Apple Warns Developers not to Store Health Data in iCloud

HealthKit

This week, hackers were able to gain access to a number of celebrities’ Photo Streams and posted nude photos for the world to see. The iCloud invasion has created much fear regarding Apple’s supposedly secure cloud storage service.

The iPad maker also released an official statement regarding the issue, claiming that the access to iOS user data was not a breach in iCloud, but a targeted attack using brute force on victims’ information.

Brute force or not, the fact that hackers were able to gain access to personal data that we thought was totally secure brings up a lot of questions about just how safe our privacy is, including medical information that Apple hopes we will be tracking in iOS 8.

Today, Apple updated its App Store Review Guideline with additional information regarding HealthKit. Regulation 27.3 specifically states, “Apps using the HealthKit framework that storeusers’ health information in iCloud will be rejected.”

When Apple first unveiled HealthKit at the Worldwide Developer Conference, the software development kit was described as a means for allowing apps to communicate with each other and share data with the Health app. Apple explained HealthKit could make it possible for users to automatically send data to medical professionals for analysis.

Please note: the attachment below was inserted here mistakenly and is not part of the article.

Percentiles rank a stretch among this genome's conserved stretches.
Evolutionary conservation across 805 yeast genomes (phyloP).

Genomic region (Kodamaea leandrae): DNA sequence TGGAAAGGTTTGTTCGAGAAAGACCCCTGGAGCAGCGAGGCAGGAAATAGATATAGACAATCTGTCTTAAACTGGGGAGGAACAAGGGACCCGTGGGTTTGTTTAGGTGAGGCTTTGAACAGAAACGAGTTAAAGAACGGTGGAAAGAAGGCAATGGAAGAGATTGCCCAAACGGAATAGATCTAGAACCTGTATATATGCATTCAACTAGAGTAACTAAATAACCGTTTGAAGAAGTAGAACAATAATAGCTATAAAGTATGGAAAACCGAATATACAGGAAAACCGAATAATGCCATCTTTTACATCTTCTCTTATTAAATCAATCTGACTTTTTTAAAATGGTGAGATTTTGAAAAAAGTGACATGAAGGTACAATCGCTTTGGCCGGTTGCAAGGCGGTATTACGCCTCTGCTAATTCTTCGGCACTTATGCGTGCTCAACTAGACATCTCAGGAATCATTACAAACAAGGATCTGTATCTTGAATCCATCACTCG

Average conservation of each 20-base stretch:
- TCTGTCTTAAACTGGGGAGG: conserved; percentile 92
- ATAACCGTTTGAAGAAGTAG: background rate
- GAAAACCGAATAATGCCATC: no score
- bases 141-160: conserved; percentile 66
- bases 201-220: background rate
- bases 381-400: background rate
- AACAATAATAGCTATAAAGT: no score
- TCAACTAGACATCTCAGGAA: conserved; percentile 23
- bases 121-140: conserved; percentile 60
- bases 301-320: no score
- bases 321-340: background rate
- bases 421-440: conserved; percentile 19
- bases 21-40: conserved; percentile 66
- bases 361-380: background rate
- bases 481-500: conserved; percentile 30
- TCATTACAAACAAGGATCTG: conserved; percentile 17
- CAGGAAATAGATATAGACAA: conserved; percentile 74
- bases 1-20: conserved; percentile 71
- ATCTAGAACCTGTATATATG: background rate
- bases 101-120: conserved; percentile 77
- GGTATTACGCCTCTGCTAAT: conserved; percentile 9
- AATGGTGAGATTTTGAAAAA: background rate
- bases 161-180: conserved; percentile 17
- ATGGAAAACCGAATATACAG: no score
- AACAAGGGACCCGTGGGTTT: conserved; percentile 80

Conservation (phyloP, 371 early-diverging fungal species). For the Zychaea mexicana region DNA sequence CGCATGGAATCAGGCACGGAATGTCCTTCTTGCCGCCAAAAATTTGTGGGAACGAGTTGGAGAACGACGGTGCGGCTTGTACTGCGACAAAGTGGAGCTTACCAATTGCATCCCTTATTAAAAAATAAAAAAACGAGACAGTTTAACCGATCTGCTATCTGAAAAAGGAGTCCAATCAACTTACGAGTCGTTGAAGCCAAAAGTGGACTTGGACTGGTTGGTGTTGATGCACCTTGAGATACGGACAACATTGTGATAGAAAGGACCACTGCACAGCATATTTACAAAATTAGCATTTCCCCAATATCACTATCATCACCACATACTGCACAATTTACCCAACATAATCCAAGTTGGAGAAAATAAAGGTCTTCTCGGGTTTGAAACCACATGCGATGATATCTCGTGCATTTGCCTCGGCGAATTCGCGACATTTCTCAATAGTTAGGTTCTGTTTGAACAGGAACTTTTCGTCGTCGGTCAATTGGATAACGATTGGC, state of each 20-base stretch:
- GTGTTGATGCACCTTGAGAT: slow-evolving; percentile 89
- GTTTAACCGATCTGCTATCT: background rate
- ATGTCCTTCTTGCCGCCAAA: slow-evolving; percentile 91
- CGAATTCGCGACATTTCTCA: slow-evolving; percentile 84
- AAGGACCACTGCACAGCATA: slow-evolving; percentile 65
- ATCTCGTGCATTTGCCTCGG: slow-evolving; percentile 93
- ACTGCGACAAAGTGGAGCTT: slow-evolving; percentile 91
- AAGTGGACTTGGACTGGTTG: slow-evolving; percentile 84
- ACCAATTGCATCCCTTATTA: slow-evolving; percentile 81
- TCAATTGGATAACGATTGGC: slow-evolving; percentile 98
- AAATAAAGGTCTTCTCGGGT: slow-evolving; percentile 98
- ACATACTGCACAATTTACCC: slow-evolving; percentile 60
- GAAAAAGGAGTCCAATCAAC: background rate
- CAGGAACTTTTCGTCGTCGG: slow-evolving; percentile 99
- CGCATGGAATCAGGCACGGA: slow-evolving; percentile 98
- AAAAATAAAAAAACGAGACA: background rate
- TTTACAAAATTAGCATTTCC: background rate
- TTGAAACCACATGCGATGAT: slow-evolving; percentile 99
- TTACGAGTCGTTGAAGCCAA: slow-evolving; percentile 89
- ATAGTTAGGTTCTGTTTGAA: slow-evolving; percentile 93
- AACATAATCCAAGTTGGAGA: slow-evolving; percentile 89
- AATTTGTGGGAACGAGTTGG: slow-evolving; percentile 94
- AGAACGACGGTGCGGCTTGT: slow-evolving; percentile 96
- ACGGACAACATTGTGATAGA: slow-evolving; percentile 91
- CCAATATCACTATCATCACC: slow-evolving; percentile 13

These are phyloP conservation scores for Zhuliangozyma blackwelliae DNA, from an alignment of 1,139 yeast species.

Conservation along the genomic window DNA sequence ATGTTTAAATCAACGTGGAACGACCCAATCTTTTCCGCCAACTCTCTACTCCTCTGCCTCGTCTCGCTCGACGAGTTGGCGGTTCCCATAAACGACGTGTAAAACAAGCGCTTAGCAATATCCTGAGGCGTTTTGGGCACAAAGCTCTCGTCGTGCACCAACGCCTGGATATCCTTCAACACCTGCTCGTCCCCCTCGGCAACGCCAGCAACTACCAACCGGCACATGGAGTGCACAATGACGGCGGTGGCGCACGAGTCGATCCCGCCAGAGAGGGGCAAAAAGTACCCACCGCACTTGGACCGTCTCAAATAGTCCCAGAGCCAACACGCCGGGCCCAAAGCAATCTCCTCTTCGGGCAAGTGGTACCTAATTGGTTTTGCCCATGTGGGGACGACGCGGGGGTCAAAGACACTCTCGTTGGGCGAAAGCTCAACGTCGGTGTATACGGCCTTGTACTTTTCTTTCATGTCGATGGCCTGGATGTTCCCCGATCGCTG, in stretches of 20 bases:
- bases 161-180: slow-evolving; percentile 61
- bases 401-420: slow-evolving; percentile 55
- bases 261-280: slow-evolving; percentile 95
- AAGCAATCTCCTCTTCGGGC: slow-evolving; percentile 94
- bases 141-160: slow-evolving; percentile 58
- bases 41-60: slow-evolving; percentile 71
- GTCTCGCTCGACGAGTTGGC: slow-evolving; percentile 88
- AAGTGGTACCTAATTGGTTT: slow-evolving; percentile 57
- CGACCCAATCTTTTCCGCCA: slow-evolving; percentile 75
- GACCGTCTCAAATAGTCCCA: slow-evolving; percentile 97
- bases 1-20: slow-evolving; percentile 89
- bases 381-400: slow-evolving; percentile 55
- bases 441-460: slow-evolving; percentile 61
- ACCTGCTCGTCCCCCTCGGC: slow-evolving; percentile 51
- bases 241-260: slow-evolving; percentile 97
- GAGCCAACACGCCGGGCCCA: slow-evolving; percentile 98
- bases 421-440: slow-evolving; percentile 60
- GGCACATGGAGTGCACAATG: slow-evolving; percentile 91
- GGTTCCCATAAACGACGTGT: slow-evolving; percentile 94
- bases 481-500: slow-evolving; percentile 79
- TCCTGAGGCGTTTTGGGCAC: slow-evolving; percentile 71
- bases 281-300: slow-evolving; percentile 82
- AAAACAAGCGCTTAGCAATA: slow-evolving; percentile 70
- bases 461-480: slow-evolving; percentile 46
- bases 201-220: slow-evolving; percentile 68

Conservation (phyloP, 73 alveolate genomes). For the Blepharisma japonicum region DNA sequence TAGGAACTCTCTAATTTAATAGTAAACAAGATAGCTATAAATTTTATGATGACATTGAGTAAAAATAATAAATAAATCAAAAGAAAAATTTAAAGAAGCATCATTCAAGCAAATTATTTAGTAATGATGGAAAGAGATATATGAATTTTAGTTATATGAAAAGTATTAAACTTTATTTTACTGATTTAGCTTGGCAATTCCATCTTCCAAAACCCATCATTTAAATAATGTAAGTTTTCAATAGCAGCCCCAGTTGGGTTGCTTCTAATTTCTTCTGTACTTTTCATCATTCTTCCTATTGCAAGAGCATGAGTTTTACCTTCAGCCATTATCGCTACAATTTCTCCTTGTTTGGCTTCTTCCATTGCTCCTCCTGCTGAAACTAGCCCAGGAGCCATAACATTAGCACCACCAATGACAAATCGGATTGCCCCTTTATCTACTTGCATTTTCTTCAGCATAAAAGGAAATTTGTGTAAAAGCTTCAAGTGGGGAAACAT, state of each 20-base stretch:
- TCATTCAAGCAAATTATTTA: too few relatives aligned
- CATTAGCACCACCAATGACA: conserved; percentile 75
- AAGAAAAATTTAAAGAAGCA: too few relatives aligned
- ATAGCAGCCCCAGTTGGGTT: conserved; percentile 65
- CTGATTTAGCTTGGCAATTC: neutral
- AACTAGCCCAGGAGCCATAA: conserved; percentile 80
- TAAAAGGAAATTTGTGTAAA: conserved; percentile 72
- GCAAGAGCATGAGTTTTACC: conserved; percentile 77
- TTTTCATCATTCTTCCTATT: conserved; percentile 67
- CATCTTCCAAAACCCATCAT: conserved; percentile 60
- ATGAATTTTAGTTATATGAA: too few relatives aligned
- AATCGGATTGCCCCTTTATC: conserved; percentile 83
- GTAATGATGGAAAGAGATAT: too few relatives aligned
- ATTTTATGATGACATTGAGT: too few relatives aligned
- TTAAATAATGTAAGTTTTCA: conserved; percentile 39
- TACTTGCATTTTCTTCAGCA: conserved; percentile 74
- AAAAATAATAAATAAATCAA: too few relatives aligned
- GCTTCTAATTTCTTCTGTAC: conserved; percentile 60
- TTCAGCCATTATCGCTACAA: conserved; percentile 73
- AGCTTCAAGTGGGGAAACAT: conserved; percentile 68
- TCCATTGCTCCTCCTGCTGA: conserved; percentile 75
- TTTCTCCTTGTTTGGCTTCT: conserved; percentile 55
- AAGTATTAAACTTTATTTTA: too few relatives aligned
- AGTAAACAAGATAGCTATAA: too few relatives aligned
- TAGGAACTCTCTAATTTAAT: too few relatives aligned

Without iCloud, it will be interesting to see how this kind of information is stored and shared in the manner in which Apple originally described. Information won’t be backed up in an online storage service for quick access. Instead, personal information will likely be sent directly to software at a medical facility, where it must be stored locally. Will this affect how doctors use HealthKit? It seems like Apple has crippled HealthKit’s potential by not allowing information to be stored in iCloud.

If the iPad maker is so sure that the recent hack was nothing more than a “very targeted attack,” why is iCloud not available for storing medical information? If Apple is worried about how users feel storing medical information in iCloud, why isn’t the company more concerned with how we feel about storing our pictures, credit card information, and other personal data?

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About Lory: Writer of all things app related, traveler of the space-time continuum, baker of really great cookies. Follow me @appaholik